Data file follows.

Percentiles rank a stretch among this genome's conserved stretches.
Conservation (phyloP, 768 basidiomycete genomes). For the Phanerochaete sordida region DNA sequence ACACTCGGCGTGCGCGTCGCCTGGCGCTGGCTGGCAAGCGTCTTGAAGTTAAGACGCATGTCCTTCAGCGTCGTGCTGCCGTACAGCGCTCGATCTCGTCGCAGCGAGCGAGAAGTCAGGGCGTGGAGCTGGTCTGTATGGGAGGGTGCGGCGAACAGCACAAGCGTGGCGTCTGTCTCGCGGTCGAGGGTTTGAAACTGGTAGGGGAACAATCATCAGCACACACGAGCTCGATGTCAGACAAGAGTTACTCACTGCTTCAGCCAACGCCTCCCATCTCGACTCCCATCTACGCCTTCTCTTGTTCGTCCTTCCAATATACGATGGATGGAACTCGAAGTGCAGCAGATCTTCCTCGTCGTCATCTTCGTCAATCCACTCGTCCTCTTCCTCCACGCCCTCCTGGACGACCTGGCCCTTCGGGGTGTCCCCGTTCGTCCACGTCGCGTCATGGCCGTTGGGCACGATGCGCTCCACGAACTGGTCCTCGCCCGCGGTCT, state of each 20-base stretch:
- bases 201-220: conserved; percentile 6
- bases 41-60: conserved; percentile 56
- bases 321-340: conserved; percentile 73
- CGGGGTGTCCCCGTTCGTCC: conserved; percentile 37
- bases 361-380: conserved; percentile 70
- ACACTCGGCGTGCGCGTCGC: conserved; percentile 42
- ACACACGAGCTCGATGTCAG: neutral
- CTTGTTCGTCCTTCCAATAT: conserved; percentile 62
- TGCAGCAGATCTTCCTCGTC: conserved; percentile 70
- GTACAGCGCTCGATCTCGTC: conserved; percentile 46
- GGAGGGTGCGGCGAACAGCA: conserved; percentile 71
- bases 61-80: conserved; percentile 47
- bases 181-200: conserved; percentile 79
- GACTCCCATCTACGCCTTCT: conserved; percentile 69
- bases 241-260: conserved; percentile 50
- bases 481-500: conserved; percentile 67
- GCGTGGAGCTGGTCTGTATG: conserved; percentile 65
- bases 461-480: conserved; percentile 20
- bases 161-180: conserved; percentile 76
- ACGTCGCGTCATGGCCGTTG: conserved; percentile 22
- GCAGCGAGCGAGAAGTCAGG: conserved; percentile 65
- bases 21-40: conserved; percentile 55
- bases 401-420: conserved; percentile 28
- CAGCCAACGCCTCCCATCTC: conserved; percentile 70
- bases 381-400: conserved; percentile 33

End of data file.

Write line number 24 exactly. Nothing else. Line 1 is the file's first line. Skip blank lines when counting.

- bases 21-40: conserved; percentile 55